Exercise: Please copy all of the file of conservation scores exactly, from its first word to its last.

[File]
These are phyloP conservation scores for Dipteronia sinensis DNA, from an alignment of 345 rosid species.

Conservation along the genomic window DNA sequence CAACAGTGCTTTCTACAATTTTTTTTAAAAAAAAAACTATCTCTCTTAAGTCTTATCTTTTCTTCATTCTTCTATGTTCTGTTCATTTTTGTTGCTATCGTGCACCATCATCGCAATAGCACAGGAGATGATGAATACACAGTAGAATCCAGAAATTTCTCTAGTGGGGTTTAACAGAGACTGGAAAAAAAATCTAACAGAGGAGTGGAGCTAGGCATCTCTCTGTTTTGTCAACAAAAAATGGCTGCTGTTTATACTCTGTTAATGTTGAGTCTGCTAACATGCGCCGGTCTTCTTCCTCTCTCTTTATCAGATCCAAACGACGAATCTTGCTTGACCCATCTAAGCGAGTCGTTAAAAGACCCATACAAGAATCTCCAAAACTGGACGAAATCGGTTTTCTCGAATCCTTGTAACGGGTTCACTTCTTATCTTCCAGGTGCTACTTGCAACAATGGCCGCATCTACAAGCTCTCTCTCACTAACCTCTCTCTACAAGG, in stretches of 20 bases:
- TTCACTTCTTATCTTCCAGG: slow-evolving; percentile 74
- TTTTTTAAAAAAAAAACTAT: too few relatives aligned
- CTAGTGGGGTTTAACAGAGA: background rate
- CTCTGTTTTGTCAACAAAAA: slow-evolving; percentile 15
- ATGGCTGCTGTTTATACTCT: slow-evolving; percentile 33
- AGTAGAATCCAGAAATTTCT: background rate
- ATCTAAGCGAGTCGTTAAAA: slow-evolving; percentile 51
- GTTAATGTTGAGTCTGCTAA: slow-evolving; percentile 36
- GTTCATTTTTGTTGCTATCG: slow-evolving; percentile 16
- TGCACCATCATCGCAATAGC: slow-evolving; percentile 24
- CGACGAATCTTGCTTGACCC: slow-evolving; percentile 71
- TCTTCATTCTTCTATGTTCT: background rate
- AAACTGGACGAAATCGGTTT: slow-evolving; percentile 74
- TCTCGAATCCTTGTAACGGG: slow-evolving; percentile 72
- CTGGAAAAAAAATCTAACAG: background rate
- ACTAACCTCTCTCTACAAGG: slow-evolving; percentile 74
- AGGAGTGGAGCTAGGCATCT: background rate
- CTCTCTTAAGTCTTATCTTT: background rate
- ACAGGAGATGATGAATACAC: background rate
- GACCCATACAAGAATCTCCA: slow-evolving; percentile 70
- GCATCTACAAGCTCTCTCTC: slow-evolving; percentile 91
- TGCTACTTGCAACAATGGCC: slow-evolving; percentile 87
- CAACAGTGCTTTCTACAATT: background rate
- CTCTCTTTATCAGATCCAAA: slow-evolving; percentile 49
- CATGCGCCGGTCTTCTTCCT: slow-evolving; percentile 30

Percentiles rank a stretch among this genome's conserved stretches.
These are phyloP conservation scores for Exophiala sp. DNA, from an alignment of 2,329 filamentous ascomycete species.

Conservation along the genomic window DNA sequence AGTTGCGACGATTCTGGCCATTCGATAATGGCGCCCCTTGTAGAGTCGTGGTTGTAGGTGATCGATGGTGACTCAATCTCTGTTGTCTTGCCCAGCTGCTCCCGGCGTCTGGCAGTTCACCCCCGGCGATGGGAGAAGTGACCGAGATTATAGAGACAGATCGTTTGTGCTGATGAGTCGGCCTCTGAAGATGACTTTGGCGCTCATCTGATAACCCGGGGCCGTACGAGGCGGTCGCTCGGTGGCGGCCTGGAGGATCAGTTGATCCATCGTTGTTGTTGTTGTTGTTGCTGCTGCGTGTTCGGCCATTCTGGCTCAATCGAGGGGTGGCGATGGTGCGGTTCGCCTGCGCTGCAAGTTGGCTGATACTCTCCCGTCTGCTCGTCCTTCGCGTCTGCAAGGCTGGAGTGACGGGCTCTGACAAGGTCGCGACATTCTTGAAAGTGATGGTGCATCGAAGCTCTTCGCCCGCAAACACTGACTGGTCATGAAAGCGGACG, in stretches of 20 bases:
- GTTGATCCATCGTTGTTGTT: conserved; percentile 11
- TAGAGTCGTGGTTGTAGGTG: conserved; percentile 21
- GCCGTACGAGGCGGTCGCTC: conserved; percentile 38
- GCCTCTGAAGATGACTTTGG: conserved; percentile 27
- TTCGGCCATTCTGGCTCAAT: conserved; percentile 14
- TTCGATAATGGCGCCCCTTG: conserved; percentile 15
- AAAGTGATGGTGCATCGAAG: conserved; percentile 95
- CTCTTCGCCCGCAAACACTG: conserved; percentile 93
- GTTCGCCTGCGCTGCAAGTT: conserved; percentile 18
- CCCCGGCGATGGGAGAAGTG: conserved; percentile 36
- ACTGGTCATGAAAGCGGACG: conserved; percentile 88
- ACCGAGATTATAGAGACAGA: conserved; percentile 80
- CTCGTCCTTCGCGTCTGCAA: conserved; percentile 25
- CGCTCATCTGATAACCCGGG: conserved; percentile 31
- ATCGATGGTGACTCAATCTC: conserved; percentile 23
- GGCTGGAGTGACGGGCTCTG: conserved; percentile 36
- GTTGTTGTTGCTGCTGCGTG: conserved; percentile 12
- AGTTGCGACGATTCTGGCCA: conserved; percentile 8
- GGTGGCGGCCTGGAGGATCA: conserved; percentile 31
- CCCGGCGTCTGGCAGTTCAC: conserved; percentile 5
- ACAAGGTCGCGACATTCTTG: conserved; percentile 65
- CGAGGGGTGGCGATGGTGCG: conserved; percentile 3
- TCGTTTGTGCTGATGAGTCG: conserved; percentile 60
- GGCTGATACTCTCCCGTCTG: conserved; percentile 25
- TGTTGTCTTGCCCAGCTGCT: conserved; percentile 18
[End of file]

These are phyloP conservation scores for Dipteronia sinensis DNA, from an alignment of 345 rosid species.

Conservation along the genomic window DNA sequence CAACAGTGCTTTCTACAATTTTTTTTAAAAAAAAAACTATCTCTCTTAAGTCTTATCTTTTCTTCATTCTTCTATGTTCTGTTCATTTTTGTTGCTATCGTGCACCATCATCGCAATAGCACAGGAGATGATGAATACACAGTAGAATCCAGAAATTTCTCTAGTGGGGTTTAACAGAGACTGGAAAAAAAATCTAACAGAGGAGTGGAGCTAGGCATCTCTCTGTTTTGTCAACAAAAAATGGCTGCTGTTTATACTCTGTTAATGTTGAGTCTGCTAACATGCGCCGGTCTTCTTCCTCTCTCTTTATCAGATCCAAACGACGAATCTTGCTTGACCCATCTAAGCGAGTCGTTAAAAGACCCATACAAGAATCTCCAAAACTGGACGAAATCGGTTTTCTCGAATCCTTGTAACGGGTTCACTTCTTATCTTCCAGGTGCTACTTGCAACAATGGCCGCATCTACAAGCTCTCTCTCACTAACCTCTCTCTACAAGG, in stretches of 20 bases:
- TTCACTTCTTATCTTCCAGG: slow-evolving; percentile 74
- TTTTTTAAAAAAAAAACTAT: too few relatives aligned
- CTAGTGGGGTTTAACAGAGA: background rate
- CTCTGTTTTGTCAACAAAAA: slow-evolving; percentile 15
- ATGGCTGCTGTTTATACTCT: slow-evolving; percentile 33
- AGTAGAATCCAGAAATTTCT: background rate
- ATCTAAGCGAGTCGTTAAAA: slow-evolving; percentile 51
- GTTAATGTTGAGTCTGCTAA: slow-evolving; percentile 36
- GTTCATTTTTGTTGCTATCG: slow-evolving; percentile 16
- TGCACCATCATCGCAATAGC: slow-evolving; percentile 24
- CGACGAATCTTGCTTGACCC: slow-evolving; percentile 71
- TCTTCATTCTTCTATGTTCT: background rate
- AAACTGGACGAAATCGGTTT: slow-evolving; percentile 74
- TCTCGAATCCTTGTAACGGG: slow-evolving; percentile 72
- CTGGAAAAAAAATCTAACAG: background rate
- ACTAACCTCTCTCTACAAGG: slow-evolving; percentile 74
- AGGAGTGGAGCTAGGCATCT: background rate
- CTCTCTTAAGTCTTATCTTT: background rate
- ACAGGAGATGATGAATACAC: background rate
- GACCCATACAAGAATCTCCA: slow-evolving; percentile 70
- GCATCTACAAGCTCTCTCTC: slow-evolving; percentile 91
- TGCTACTTGCAACAATGGCC: slow-evolving; percentile 87
- CAACAGTGCTTTCTACAATT: background rate
- CTCTCTTTATCAGATCCAAA: slow-evolving; percentile 49
- CATGCGCCGGTCTTCTTCCT: slow-evolving; percentile 30

Percentiles rank a stretch among this genome's conserved stretches.
These are phyloP conservation scores for Exophiala sp. DNA, from an alignment of 2,329 filamentous ascomycete species.

Conservation along the genomic window DNA sequence AGTTGCGACGATTCTGGCCATTCGATAATGGCGCCCCTTGTAGAGTCGTGGTTGTAGGTGATCGATGGTGACTCAATCTCTGTTGTCTTGCCCAGCTGCTCCCGGCGTCTGGCAGTTCACCCCCGGCGATGGGAGAAGTGACCGAGATTATAGAGACAGATCGTTTGTGCTGATGAGTCGGCCTCTGAAGATGACTTTGGCGCTCATCTGATAACCCGGGGCCGTACGAGGCGGTCGCTCGGTGGCGGCCTGGAGGATCAGTTGATCCATCGTTGTTGTTGTTGTTGTTGCTGCTGCGTGTTCGGCCATTCTGGCTCAATCGAGGGGTGGCGATGGTGCGGTTCGCCTGCGCTGCAAGTTGGCTGATACTCTCCCGTCTGCTCGTCCTTCGCGTCTGCAAGGCTGGAGTGACGGGCTCTGACAAGGTCGCGACATTCTTGAAAGTGATGGTGCATCGAAGCTCTTCGCCCGCAAACACTGACTGGTCATGAAAGCGGACG, in stretches of 20 bases:
- GTTGATCCATCGTTGTTGTT: conserved; percentile 11
- TAGAGTCGTGGTTGTAGGTG: conserved; percentile 21
- GCCGTACGAGGCGGTCGCTC: conserved; percentile 38
- GCCTCTGAAGATGACTTTGG: conserved; percentile 27
- TTCGGCCATTCTGGCTCAAT: conserved; percentile 14
- TTCGATAATGGCGCCCCTTG: conserved; percentile 15
- AAAGTGATGGTGCATCGAAG: conserved; percentile 95
- CTCTTCGCCCGCAAACACTG: conserved; percentile 93
- GTTCGCCTGCGCTGCAAGTT: conserved; percentile 18
- CCCCGGCGATGGGAGAAGTG: conserved; percentile 36
- ACTGGTCATGAAAGCGGACG: conserved; percentile 88
- ACCGAGATTATAGAGACAGA: conserved; percentile 80
- CTCGTCCTTCGCGTCTGCAA: conserved; percentile 25
- CGCTCATCTGATAACCCGGG: conserved; percentile 31
- ATCGATGGTGACTCAATCTC: conserved; percentile 23
- GGCTGGAGTGACGGGCTCTG: conserved; percentile 36
- GTTGTTGTTGCTGCTGCGTG: conserved; percentile 12
- AGTTGCGACGATTCTGGCCA: conserved; percentile 8
- GGTGGCGGCCTGGAGGATCA: conserved; percentile 31
- CCCGGCGTCTGGCAGTTCAC: conserved; percentile 5
- ACAAGGTCGCGACATTCTTG: conserved; percentile 65
- CGAGGGGTGGCGATGGTGCG: conserved; percentile 3
- TCGTTTGTGCTGATGAGTCG: conserved; percentile 60
- GGCTGATACTCTCCCGTCTG: conserved; percentile 25
- TGTTGTCTTGCCCAGCTGCT: conserved; percentile 18